Allowing secure, remote access to your ELMAH error log

Thoughts from the team
By    | June 4, 2010 | Tools & Plugins

This is part of a series of posts on using ELMAH to handle error logging for your ASP.NET web applications.  We’ve already looked at how to get started with ELMAH and how to send email alerts when errors occur.  Now we’re going to configure remote access to ELMAH’s error logs and add authentication so that only permitted users may read our exception details.

By default, ELMAH is configured to deny access to the error log it produces unless you are accessing it from the server the site is hosted on. To safely access our logs remotely we need to do two things. First, we need to enable remote access. Second, we need to add authentication so that random users and people of ill-intent cannot access our error reports and see sensitive details of the inner workings of our application.

Enabling Remote Access to ELMAH

To enable remote access we need to add the security section to ELMAH and set allowRemoteAccess="yes".

	<sectionGroup name="elmah">
		<section name="errorLog"
				 type="Elmah.ErrorLogSectionHandler, Elmah"/>
		<section name="security"
				 type="Elmah.SecuritySectionHandler, Elmah"/>

	<errorLog type="Elmah.SQLiteErrorLog, Elmah" connectionStringName="..." />
	<security allowRemoteAccess="yes" />

With those definitions added anybody can navigate to /elmah.axd and browse through the exceptions that have been logged.  This is clearly a Bad Thing™ as our error logs contain details of how our application works and may even expose usernames and passwords.  So, we need to prevent unauthorized access.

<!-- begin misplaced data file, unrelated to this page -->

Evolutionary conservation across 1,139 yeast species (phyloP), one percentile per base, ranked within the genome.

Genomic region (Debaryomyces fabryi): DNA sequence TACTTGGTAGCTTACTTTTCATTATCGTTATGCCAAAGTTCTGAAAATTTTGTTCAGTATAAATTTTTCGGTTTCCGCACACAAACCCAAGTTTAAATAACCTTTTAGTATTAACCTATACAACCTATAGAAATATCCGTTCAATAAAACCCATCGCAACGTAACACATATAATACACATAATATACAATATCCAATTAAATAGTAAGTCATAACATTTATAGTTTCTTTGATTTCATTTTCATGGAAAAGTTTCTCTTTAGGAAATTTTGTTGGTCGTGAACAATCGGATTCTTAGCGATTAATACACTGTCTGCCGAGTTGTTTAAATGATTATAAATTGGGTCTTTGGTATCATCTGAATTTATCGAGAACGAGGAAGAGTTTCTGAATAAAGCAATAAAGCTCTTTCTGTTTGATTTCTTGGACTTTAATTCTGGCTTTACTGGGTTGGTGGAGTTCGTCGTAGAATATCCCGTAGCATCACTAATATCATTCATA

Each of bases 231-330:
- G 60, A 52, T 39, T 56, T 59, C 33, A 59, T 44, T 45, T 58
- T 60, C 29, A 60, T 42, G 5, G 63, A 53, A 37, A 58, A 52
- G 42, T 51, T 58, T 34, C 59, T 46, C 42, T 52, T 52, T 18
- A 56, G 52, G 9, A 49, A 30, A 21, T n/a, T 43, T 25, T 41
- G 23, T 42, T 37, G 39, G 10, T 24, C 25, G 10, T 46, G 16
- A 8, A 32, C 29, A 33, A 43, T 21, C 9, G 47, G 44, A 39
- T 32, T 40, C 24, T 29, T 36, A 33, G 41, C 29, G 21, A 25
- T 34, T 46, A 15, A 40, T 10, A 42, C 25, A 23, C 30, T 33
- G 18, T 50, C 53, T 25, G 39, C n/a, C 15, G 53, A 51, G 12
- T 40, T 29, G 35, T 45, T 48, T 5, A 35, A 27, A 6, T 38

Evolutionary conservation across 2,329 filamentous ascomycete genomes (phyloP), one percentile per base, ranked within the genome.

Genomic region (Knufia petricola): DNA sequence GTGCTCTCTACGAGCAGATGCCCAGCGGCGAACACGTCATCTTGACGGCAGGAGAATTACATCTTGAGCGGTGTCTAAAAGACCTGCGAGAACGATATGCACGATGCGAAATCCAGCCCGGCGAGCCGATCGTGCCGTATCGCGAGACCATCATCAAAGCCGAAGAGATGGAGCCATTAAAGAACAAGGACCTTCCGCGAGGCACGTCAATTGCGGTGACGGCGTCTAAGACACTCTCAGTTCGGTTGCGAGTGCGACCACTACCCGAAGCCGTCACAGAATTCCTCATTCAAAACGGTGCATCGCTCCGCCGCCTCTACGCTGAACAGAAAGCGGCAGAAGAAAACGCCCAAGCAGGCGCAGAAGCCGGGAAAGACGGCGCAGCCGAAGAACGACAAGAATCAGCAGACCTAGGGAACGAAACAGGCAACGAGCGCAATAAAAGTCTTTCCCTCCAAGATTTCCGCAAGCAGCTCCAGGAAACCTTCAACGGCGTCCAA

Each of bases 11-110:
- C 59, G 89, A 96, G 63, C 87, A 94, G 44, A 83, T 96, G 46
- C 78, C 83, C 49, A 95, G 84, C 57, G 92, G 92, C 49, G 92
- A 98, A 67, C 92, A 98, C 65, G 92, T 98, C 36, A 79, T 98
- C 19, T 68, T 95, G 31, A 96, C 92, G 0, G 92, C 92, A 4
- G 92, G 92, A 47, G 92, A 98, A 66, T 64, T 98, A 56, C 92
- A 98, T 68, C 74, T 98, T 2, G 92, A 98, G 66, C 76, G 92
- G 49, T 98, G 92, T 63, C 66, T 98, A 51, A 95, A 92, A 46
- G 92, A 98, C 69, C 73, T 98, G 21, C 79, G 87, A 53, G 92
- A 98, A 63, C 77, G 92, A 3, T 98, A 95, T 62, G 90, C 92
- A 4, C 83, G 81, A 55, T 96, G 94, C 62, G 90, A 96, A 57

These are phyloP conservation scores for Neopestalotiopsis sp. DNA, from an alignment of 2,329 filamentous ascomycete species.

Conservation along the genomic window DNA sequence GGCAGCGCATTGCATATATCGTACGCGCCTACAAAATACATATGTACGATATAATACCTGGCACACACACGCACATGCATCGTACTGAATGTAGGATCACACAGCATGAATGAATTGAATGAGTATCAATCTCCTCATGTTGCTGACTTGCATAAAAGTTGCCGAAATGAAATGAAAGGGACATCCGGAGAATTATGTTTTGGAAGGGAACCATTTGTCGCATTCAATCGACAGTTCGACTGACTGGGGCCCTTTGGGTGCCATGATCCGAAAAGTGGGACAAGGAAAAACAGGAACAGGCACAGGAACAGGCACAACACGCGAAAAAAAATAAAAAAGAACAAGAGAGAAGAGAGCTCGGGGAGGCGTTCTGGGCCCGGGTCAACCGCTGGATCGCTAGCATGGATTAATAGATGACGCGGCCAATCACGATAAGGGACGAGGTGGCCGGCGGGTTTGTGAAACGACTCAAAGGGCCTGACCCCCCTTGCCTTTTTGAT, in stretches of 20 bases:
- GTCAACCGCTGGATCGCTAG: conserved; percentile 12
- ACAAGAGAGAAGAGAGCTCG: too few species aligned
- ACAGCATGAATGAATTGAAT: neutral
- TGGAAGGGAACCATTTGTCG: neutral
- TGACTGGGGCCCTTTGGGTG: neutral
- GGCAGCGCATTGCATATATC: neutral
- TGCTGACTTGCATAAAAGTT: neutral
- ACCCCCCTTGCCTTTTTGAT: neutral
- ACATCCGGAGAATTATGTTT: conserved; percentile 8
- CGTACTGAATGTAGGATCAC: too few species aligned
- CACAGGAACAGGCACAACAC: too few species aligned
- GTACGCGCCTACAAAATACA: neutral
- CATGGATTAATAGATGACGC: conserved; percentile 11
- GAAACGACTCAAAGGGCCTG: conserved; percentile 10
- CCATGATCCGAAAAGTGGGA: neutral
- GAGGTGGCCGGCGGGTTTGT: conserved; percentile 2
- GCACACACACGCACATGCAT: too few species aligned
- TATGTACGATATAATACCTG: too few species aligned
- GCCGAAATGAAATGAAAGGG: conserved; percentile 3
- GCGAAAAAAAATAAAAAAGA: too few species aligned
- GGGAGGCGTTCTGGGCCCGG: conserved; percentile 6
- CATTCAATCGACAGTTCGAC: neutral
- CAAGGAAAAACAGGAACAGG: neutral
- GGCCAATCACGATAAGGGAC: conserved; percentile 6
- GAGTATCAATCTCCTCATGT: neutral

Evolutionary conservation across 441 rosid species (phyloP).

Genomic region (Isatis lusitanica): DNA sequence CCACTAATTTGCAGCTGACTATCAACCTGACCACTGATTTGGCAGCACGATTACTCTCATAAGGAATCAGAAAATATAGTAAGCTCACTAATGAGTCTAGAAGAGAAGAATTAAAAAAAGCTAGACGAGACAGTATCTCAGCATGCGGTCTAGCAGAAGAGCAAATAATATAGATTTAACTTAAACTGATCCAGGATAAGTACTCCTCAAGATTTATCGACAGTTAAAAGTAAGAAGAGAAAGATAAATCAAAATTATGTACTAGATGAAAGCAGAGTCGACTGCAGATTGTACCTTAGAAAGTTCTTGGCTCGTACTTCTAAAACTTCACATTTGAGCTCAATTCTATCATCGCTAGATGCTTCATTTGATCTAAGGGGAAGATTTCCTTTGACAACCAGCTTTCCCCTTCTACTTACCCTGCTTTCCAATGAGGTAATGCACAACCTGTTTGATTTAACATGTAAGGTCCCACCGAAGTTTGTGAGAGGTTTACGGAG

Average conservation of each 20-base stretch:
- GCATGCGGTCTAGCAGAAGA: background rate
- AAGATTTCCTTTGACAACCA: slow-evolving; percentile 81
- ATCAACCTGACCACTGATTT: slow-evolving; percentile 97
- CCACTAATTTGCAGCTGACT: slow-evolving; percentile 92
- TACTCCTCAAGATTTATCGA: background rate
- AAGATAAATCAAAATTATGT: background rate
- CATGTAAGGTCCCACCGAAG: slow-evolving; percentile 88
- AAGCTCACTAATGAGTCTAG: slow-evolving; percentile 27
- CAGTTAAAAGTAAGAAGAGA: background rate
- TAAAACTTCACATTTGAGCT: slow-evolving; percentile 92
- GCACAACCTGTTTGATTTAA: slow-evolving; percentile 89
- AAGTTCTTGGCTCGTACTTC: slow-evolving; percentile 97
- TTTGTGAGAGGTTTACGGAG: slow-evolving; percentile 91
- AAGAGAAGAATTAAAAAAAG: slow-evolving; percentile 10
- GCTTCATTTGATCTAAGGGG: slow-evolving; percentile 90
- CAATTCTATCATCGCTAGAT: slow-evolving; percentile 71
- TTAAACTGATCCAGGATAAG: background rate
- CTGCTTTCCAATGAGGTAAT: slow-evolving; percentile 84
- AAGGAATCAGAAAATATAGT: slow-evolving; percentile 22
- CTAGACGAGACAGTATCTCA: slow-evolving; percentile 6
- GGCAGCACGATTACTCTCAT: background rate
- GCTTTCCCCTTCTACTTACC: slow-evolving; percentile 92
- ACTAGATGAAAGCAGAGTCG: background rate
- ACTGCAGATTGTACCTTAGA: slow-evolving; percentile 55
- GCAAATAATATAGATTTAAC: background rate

Add Authentication to ELMAH Error Logs

Using ASP.NET’s Membership Provider and in-built authorization system we can deny anonymous access by adding the following definition to our web.config file. It can go anywhere inside the root configuration element.

<location path="elmah.axd">
			<deny users="?" />

This will allow any authenticated user to view the error log. If you only want a select group of people to be able to view the log, you could put those users into a ‘Developers’ role and use something like:

	<allow roles="Developers" />
	<deny users="*" />

If you are unfamiliar with ASP.NET’s authentication and authorization features, you might find this Microsoft KB article helpful.

That’s all there is to it.  By now you should’ve set up automated error logging, secure access to the reports and configured email alerts which pipe straight into your bug tracking software and it’s probably taken less than an hour – how awesome is that!

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